SPHS students ‘Making Do’ by exploring hard times of the 1930s

November 29, 2002
Santa Paula High School
By Peggy Kelly Santa Paula Times“Making Do: Hard Times in the 1930s” is the latest California Oil Museum exhibit by Santa Paula High School students, who took a hard look at the hard times and the good times of one of America’s saddest but most exciting decades.“Making Do: Hard Times in the 1930s” debuts Sunday, Dec. 1 at the museum with an opening reception in the Keck Gallery from 1 to 3 p.m., hosted by Hozy’s Santa Paula Grill, which will provide refreshments during the event. The exhibit will continue through January 19.“Making Do: Hard Times in the 1930s” was prepared by students of Edward Arguelles’s Agricultural Science and Human Services Academies along with Margaret Booker’s 10th grade World History class. This is the fourth consecutive year that Santa Paula High School students have prepared an exhibit for the California Oil Museum.The exhibit required the students to research the painful years of the 1930s in Santa Paula and throughout the nation. During their research, the students discovered stories and photos of human hardship and the simple pleasures of everyday life in that decade, known primarily for the Great Depression and the emergence of FDR as president and author of the New Deal.It was during the Great Depression that many families who fled the Dust Bowl migrated to California, with many finding a new home in agriculturally rich Santa Paula.SPHS students also researched the lives of their 1930s contemporaries, and the exhibit shows teen life in Santa Paula.The pain of racism and ignorance of the 1930s is also explored by the student researchers and curators.“The fact that the students looked at probably one of the greatest crisis in American history, the Great Depression, something so removed from them, the only way they could know about it is through their research,” said COM Executive Director Mike Nelson.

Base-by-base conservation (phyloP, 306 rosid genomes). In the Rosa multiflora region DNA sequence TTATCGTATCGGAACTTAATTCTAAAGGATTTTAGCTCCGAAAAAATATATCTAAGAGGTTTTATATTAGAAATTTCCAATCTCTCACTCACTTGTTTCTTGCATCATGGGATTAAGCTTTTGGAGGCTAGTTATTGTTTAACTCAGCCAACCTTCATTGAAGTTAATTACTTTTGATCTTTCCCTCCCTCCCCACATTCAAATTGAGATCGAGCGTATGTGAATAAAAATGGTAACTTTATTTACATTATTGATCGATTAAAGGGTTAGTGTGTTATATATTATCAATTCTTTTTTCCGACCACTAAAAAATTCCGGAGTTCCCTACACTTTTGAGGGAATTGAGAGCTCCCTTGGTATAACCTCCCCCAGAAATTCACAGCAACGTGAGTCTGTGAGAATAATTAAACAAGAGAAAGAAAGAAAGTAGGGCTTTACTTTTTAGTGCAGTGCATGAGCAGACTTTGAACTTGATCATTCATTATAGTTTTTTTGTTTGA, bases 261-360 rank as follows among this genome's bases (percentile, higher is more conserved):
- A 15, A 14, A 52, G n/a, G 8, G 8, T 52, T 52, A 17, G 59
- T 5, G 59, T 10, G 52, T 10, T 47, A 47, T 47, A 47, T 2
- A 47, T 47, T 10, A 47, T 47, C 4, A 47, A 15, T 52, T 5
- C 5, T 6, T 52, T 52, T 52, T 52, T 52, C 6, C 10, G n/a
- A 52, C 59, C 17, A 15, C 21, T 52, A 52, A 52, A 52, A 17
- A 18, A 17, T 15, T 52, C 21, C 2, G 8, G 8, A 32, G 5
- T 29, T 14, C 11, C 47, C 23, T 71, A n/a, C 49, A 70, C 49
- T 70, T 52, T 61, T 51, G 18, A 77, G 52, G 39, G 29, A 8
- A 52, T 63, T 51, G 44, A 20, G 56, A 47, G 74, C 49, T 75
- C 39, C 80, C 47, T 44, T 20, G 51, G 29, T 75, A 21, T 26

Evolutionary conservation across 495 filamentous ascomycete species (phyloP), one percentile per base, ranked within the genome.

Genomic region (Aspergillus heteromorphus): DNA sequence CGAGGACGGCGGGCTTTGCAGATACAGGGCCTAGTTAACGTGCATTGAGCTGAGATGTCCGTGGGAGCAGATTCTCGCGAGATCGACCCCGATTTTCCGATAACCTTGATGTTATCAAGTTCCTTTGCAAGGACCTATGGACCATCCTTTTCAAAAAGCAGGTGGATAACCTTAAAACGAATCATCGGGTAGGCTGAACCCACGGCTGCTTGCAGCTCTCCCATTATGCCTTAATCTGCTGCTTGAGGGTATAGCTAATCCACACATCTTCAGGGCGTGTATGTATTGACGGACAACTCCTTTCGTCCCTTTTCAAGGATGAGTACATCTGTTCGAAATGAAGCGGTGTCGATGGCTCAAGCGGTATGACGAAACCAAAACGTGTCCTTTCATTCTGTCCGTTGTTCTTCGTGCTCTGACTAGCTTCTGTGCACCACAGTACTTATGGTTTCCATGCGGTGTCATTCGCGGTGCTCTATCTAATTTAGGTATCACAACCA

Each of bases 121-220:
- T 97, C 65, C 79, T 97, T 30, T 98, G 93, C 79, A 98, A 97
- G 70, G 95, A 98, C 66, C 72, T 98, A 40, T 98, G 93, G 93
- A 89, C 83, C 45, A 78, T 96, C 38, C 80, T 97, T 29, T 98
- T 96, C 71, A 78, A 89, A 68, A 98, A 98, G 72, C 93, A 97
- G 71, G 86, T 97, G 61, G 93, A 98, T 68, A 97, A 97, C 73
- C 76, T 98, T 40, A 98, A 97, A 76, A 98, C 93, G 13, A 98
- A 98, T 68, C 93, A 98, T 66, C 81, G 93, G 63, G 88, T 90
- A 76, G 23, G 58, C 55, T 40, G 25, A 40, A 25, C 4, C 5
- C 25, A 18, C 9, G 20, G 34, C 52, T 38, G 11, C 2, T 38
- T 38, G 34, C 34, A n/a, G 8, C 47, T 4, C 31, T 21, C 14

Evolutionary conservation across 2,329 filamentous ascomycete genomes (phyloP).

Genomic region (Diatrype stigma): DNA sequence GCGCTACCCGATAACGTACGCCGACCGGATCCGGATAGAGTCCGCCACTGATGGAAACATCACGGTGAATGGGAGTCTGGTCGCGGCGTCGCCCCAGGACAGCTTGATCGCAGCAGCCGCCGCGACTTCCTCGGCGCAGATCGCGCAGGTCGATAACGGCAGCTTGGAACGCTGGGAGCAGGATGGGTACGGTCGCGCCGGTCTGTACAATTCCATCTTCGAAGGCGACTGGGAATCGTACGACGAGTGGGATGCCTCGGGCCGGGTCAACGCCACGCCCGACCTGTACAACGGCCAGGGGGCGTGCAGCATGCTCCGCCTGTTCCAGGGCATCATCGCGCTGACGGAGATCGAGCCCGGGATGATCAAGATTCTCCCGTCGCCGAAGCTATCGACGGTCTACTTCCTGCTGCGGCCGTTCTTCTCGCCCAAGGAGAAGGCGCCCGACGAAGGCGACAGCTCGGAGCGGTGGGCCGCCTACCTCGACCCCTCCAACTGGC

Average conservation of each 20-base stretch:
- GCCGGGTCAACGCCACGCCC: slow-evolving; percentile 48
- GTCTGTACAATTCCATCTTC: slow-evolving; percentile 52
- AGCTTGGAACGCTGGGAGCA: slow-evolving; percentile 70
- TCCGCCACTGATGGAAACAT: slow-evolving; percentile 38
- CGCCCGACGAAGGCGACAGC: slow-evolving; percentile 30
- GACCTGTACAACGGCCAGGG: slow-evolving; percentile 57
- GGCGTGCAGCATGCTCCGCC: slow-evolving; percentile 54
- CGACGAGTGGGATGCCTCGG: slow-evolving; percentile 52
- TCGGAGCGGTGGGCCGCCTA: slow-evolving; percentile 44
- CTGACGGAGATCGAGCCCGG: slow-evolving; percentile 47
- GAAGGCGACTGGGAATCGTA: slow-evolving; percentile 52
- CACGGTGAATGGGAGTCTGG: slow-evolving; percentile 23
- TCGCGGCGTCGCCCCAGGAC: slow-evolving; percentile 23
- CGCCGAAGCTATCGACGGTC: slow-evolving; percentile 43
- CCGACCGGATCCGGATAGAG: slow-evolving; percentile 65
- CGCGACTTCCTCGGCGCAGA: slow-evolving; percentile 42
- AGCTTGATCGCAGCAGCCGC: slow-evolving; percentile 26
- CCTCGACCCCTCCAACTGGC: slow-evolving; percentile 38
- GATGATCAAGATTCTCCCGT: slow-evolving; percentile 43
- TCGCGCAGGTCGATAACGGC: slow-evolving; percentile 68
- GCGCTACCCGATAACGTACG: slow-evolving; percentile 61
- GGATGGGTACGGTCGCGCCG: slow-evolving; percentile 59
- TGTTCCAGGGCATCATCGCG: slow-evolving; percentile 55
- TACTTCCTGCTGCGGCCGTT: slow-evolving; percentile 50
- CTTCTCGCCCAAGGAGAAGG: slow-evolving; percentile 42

Students gathered personal histories about the era, “a wonderful way to learn about the 30s and the Great Depression versus reading about it in a textbook,” Nelson noted. “I’m looking forward to it, the kids learned a lot and so do we,” through such exhibits. “The Timmons Foundation is really happy with the results of these exhibits,” reflected in its continued and increased funding for the SPHS projects.The Timmons Foundation grant was secured by the museum in its efforts to bring local students into the museum. Museum curator, John Nichols of Sespe Group - Creative Services, teaches the students contemporary museum exhibit standards and techniques and how to plan an exhibit that engages museum visitors.The distinctive Queen Anne building, home to the California Oil Museum, is located at 1001 East Main St., at the corner of 10th and Main streets.Admission is $2 Adults, $1 Children, free to museum members.For more information, call COM at 933-0076, or visit the Web site at www.oilmuseum.net

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